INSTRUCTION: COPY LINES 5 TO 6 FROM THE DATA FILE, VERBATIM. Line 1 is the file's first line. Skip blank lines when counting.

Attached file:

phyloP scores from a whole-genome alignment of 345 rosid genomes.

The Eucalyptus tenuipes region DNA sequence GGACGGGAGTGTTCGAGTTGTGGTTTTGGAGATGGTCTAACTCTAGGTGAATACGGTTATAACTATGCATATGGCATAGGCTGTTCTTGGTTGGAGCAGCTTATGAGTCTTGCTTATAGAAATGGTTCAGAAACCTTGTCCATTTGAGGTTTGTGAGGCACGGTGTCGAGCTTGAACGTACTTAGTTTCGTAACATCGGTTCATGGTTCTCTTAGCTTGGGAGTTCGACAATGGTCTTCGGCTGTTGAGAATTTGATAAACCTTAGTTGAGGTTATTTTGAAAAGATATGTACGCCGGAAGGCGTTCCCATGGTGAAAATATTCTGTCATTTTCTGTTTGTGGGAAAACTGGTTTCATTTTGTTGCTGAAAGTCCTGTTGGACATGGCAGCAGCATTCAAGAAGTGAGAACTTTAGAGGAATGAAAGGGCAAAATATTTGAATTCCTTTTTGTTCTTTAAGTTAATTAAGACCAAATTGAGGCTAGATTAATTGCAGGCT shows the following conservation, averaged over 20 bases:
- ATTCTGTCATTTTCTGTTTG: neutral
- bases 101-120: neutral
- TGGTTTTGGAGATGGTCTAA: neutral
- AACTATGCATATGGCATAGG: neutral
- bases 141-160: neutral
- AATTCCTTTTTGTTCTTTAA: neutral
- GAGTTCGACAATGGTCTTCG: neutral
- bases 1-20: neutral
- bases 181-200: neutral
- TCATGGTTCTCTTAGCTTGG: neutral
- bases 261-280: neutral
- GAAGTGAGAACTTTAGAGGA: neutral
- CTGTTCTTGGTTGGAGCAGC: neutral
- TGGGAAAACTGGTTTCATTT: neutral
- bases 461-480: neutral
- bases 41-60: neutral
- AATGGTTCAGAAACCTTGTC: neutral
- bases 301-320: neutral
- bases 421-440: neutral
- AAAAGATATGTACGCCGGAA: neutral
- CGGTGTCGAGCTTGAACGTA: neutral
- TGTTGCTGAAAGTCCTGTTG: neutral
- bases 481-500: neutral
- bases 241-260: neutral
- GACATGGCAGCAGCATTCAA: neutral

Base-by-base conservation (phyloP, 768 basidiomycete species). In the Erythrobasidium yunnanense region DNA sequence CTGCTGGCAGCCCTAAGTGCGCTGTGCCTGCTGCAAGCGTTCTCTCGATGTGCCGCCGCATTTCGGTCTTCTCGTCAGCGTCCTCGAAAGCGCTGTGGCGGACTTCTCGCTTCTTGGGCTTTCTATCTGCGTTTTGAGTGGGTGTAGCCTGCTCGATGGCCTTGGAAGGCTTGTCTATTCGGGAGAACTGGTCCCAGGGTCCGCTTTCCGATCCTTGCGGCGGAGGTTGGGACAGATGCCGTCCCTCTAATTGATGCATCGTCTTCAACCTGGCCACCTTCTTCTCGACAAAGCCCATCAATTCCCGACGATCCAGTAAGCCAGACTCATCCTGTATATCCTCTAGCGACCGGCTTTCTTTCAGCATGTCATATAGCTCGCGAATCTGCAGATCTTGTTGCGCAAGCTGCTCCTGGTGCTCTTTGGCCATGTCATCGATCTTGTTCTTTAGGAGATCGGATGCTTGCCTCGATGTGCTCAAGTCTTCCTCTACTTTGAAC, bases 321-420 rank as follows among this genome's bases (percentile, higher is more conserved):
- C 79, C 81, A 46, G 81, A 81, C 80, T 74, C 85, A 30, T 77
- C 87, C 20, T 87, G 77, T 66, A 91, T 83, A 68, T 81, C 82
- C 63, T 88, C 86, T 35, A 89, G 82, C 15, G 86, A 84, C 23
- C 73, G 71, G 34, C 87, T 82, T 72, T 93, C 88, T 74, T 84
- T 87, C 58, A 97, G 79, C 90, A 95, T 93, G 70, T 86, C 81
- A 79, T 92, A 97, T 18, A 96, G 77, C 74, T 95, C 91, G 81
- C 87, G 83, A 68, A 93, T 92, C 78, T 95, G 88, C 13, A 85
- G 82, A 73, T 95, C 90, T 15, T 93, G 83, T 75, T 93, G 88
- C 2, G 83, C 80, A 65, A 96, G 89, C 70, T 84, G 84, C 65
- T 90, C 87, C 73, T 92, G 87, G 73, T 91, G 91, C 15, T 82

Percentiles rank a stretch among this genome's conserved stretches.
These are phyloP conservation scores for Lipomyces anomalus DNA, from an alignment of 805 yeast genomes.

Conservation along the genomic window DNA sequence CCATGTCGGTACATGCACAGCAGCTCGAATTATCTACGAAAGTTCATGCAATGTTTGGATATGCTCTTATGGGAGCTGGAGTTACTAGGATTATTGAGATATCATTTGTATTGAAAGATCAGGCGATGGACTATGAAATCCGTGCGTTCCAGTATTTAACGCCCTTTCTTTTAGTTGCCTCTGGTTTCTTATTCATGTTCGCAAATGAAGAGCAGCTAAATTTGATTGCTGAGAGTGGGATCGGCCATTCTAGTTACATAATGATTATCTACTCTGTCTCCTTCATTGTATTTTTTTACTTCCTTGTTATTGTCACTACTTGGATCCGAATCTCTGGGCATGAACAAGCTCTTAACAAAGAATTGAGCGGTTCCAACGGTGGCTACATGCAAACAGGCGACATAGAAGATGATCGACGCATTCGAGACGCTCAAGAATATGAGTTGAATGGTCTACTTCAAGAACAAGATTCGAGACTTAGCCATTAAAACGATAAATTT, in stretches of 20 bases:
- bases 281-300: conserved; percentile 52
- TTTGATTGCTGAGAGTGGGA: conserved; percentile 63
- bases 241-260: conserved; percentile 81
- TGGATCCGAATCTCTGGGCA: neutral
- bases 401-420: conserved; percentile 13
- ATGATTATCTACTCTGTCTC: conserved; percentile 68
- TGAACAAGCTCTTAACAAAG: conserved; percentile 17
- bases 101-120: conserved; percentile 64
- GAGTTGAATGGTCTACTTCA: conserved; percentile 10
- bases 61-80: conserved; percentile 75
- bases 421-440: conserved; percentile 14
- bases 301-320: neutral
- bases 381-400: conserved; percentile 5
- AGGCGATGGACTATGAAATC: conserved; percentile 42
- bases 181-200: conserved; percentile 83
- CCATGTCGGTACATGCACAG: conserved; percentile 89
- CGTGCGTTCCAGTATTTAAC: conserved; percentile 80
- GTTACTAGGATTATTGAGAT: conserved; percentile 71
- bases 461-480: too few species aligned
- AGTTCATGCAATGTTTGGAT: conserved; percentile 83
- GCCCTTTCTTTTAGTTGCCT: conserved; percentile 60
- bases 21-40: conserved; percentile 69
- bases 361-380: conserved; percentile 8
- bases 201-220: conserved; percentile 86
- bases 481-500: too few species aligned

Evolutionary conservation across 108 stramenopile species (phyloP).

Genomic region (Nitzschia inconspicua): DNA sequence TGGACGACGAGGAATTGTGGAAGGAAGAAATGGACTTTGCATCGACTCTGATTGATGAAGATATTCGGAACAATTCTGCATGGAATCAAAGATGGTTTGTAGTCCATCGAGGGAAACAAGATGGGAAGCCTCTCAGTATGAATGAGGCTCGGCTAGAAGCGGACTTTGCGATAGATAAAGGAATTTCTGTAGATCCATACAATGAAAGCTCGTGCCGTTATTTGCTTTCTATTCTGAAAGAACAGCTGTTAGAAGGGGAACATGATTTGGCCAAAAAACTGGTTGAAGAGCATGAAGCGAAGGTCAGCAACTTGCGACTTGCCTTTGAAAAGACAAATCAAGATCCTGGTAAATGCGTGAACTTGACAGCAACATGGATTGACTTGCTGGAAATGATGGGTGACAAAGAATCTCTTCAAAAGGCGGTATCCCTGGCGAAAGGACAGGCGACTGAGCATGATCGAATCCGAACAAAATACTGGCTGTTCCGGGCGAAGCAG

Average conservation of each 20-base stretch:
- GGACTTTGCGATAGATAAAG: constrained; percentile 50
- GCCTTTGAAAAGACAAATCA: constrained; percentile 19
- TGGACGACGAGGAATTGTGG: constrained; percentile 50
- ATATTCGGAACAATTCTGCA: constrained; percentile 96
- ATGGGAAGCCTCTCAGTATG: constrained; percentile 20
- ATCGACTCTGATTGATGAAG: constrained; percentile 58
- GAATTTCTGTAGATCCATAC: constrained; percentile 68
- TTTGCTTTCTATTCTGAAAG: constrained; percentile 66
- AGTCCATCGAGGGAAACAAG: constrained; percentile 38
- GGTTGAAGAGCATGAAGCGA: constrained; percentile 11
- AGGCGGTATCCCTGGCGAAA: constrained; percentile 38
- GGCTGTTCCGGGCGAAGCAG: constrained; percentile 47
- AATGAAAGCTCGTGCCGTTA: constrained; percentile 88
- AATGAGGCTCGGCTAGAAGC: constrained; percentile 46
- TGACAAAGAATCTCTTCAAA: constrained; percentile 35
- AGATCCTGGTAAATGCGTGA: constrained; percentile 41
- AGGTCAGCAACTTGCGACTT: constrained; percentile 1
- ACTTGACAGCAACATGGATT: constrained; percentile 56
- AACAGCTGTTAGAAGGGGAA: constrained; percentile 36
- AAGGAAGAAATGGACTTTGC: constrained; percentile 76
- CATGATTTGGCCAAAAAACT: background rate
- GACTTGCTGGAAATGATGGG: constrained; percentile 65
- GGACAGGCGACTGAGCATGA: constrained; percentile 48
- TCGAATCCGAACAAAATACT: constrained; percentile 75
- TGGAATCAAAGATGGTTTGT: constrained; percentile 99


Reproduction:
- TGGTTTTGGAGATGGTCTAA: neutral
- AACTATGCATATGGCATAGG: neutral